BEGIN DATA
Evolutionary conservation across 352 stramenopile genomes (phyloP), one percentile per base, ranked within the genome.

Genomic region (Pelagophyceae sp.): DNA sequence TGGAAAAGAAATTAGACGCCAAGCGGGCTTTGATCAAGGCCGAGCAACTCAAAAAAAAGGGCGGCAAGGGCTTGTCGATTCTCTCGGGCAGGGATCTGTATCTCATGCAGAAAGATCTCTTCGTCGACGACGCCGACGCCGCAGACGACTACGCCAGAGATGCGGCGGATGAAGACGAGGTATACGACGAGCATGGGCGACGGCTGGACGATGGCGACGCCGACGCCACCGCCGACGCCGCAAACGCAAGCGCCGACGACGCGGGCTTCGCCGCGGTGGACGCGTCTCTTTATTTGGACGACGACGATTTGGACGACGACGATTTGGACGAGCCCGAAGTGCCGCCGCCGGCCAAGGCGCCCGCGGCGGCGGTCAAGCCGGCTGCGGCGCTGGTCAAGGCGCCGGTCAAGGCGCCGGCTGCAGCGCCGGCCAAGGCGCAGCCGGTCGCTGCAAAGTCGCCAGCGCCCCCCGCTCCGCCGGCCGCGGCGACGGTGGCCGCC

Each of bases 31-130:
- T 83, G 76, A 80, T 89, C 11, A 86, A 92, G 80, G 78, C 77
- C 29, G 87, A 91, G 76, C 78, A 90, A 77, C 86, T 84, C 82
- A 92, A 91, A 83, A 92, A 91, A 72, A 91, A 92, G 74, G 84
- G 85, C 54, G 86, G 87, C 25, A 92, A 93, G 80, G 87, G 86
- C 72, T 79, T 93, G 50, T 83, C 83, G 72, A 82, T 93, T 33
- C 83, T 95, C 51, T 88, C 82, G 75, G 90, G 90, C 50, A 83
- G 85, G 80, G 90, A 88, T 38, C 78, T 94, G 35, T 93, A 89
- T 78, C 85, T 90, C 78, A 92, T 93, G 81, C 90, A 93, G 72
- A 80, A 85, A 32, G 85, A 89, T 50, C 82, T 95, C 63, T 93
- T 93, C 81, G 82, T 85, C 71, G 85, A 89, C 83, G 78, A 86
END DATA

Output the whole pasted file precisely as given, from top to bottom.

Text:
Evolutionary conservation across 352 stramenopile genomes (phyloP), one percentile per base, ranked within the genome.

Genomic region (Pelagophyceae sp.): DNA sequence TGGAAAAGAAATTAGACGCCAAGCGGGCTTTGATCAAGGCCGAGCAACTCAAAAAAAAGGGCGGCAAGGGCTTGTCGATTCTCTCGGGCAGGGATCTGTATCTCATGCAGAAAGATCTCTTCGTCGACGACGCCGACGCCGCAGACGACTACGCCAGAGATGCGGCGGATGAAGACGAGGTATACGACGAGCATGGGCGACGGCTGGACGATGGCGACGCCGACGCCACCGCCGACGCCGCAAACGCAAGCGCCGACGACGCGGGCTTCGCCGCGGTGGACGCGTCTCTTTATTTGGACGACGACGATTTGGACGACGACGATTTGGACGAGCCCGAAGTGCCGCCGCCGGCCAAGGCGCCCGCGGCGGCGGTCAAGCCGGCTGCGGCGCTGGTCAAGGCGCCGGTCAAGGCGCCGGCTGCAGCGCCGGCCAAGGCGCAGCCGGTCGCTGCAAAGTCGCCAGCGCCCCCCGCTCCGCCGGCCGCGGCGACGGTGGCCGCC

Each of bases 31-130:
- T 83, G 76, A 80, T 89, C 11, A 86, A 92, G 80, G 78, C 77
- C 29, G 87, A 91, G 76, C 78, A 90, A 77, C 86, T 84, C 82
- A 92, A 91, A 83, A 92, A 91, A 72, A 91, A 92, G 74, G 84
- G 85, C 54, G 86, G 87, C 25, A 92, A 93, G 80, G 87, G 86
- C 72, T 79, T 93, G 50, T 83, C 83, G 72, A 82, T 93, T 33
- C 83, T 95, C 51, T 88, C 82, G 75, G 90, G 90, C 50, A 83
- G 85, G 80, G 90, A 88, T 38, C 78, T 94, G 35, T 93, A 89
- T 78, C 85, T 90, C 78, A 92, T 93, G 81, C 90, A 93, G 72
- A 80, A 85, A 32, G 85, A 89, T 50, C 82, T 95, C 63, T 93
- T 93, C 81, G 82, T 85, C 71, G 85, A 89, C 83, G 78, A 86